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Go to the Björk website  Björk - Vespertine [One Little Indian - 2001]

Buy this CD now!
Björk has always been a little different from other pop music artists. "Vespertine", her first new album in four years time proves this again. After great albums such as "Debut" and "Homogenic" and her role as Selma in the movie "Dancer In The Dark", plus the additional album "Selmasongs", it has been awfully quiet around Björk. But in the mean time she has been working on new material and now it has been released it's up to me to write a somewhat informative review about it. So here we go:

On "Vespertine" Björk is more experimental than ever before. The poppy Icelandic folk songs have been replaced by thick-layered electronic and avant-garde laptop sounds constructed around her unique voice. The collaborations with experimental beat programmers such as Thomas Knak, Matthew Herbert, Matmos and Console, who also have helped in writing some of the tracks, produce an exceptional sound that is way beyond mainstream "pop" music. On this album even samples of the experimental German sound artists Oval are used, in the track "Unison", which is the last song of the album. Music box sounds seem to be another favourite of Björk, too.

Still, the main aspect of her music is not the electronic sounds but her voice, aided by carefully placed string arrangements, choirs (more Björks) and orchestrations. Perfect examples of this are "Hidden Place", the album's first single and "It's Not Up To You". The latter contains beautiful clavichord and harp compositions by Guy Sigsworth and Zeena Parkins respectively. The easy and poppy tracks are stylish alternated with more experimental and silent songs, such as "Cocoon", "Frosti" and "An Echo, A Stain", on which her voice is almost whisperingly singing. On "Aurora" however, one of my personal favourites, shows Björk's dynamic vocals in full range, making it a moving strong tune.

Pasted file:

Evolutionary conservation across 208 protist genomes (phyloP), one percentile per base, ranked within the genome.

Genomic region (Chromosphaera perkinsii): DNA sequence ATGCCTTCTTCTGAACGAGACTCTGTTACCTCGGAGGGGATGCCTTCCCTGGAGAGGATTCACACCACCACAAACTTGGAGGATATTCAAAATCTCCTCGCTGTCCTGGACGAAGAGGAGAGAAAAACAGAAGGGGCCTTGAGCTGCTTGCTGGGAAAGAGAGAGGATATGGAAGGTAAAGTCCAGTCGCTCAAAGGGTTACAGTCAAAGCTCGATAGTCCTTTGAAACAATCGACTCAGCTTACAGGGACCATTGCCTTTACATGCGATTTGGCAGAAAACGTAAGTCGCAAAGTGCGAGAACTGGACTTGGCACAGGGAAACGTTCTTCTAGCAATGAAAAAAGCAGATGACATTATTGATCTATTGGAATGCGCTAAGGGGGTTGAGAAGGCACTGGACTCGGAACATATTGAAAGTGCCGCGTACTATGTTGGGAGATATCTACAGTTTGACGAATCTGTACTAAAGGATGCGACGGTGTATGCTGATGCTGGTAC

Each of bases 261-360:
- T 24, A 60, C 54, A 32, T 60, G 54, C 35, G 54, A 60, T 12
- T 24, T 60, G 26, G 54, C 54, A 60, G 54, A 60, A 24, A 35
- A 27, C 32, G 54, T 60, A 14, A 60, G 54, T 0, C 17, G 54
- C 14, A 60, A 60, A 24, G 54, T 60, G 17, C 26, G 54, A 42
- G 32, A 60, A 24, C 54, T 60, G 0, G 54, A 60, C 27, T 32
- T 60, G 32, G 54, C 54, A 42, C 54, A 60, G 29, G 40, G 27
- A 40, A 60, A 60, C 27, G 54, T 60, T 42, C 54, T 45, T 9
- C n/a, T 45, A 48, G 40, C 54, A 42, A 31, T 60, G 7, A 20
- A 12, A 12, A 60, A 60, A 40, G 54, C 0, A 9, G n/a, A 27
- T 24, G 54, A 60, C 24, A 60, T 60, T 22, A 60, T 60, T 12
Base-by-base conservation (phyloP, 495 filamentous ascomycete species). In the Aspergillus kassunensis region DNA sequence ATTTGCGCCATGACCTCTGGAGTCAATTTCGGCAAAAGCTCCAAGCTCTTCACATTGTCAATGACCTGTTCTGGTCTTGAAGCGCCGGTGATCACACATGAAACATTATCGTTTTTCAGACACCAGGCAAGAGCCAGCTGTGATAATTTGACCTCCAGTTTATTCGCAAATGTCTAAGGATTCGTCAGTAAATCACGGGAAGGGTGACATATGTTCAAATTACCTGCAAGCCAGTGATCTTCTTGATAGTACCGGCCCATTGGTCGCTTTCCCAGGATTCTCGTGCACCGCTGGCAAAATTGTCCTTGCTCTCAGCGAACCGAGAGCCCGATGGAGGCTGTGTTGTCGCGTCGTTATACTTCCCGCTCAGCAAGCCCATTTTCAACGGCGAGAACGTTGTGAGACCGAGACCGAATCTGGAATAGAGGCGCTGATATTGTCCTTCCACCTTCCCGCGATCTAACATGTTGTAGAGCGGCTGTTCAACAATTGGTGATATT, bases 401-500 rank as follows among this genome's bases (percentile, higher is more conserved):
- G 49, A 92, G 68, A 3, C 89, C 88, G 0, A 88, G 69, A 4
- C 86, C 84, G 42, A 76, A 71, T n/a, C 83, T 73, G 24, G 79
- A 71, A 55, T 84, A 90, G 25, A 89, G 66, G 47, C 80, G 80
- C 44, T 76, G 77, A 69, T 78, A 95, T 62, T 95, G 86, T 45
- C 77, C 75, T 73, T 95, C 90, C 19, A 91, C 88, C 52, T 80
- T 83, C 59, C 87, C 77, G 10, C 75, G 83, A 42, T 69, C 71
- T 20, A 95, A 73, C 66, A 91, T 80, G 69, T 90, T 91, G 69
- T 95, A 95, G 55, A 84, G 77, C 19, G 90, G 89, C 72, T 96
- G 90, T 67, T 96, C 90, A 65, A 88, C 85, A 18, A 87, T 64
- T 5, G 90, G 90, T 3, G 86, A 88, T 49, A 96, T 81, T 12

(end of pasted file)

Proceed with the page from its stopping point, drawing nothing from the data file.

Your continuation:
For Björk, the lyrics have always been an important part of her works. Of course every individual will interpret these different, but I like to say some words on it nevertheless. In some way she manages to write poems containing something that is folk-influenced (taking some lines from E.E. Cummings' old poems) but create a sensually and sexually charged atmosphere. She seems to hide some secret personal story in the lyrics as well, something that is too difficult for the reader to determine, but an interesting reading anyway.

This might as well be Björk's best album to date. The fact that it has an enormous growing potential makes it even better, and even the reviewer (who has been playing this disc constantly before writing this down) might not have experienced "Vespertine" to the greatest extent. The gap between Björk's previous albums might be not as big as some expected, and the regular Björk fan will not find many surprises. It relies on the current modern electronic sounds instead, and it will probably not be as groundbreaking as "Post" or "Homogenic". Still this piece of music is highly recommended.

Rating: 5 out of 5Rating: 5 out of 5Rating: 5 out of 5Rating: 5 out of 5Rating: 5 out of 5

Justin Faase
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